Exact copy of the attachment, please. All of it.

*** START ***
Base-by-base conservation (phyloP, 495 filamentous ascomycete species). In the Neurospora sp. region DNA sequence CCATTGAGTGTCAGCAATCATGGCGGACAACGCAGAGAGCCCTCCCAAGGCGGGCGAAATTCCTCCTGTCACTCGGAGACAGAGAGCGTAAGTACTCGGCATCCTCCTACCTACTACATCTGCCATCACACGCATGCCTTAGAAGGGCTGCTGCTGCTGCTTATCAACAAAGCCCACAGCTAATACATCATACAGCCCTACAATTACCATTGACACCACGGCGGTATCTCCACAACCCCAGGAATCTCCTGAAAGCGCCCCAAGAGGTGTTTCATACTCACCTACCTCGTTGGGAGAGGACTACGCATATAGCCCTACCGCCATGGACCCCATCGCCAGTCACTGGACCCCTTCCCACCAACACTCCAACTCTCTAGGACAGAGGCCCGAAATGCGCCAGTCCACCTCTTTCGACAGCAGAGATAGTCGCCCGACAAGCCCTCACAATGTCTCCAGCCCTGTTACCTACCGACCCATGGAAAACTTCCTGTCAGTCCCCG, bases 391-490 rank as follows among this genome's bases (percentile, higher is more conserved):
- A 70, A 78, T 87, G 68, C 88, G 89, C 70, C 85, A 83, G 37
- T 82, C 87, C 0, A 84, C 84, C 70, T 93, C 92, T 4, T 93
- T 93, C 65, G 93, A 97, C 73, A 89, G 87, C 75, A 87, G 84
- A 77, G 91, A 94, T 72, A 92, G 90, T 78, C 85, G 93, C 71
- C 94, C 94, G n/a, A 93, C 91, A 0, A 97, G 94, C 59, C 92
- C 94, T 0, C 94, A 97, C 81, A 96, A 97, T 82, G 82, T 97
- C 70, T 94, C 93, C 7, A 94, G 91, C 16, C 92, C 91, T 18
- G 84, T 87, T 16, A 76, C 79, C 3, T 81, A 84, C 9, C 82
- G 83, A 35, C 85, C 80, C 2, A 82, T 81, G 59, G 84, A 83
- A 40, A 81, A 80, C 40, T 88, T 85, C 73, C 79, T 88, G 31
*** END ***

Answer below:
Base-by-base conservation (phyloP, 495 filamentous ascomycete species). In the Neurospora sp. region DNA sequence CCATTGAGTGTCAGCAATCATGGCGGACAACGCAGAGAGCCCTCCCAAGGCGGGCGAAATTCCTCCTGTCACTCGGAGACAGAGAGCGTAAGTACTCGGCATCCTCCTACCTACTACATCTGCCATCACACGCATGCCTTAGAAGGGCTGCTGCTGCTGCTTATCAACAAAGCCCACAGCTAATACATCATACAGCCCTACAATTACCATTGACACCACGGCGGTATCTCCACAACCCCAGGAATCTCCTGAAAGCGCCCCAAGAGGTGTTTCATACTCACCTACCTCGTTGGGAGAGGACTACGCATATAGCCCTACCGCCATGGACCCCATCGCCAGTCACTGGACCCCTTCCCACCAACACTCCAACTCTCTAGGACAGAGGCCCGAAATGCGCCAGTCCACCTCTTTCGACAGCAGAGATAGTCGCCCGACAAGCCCTCACAATGTCTCCAGCCCTGTTACCTACCGACCCATGGAAAACTTCCTGTCAGTCCCCG, bases 391-490 rank as follows among this genome's bases (percentile, higher is more conserved):
- A 70, A 78, T 87, G 68, C 88, G 89, C 70, C 85, A 83, G 37
- T 82, C 87, C 0, A 84, C 84, C 70, T 93, C 92, T 4, T 93
- T 93, C 65, G 93, A 97, C 73, A 89, G 87, C 75, A 87, G 84
- A 77, G 91, A 94, T 72, A 92, G 90, T 78, C 85, G 93, C 71
- C 94, C 94, G n/a, A 93, C 91, A 0, A 97, G 94, C 59, C 92
- C 94, T 0, C 94, A 97, C 81, A 96, A 97, T 82, G 82, T 97
- C 70, T 94, C 93, C 7, A 94, G 91, C 16, C 92, C 91, T 18
- G 84, T 87, T 16, A 76, C 79, C 3, T 81, A 84, C 9, C 82
- G 83, A 35, C 85, C 80, C 2, A 82, T 81, G 59, G 84, A 83
- A 40, A 81, A 80, C 40, T 88, T 85, C 73, C 79, T 88, G 31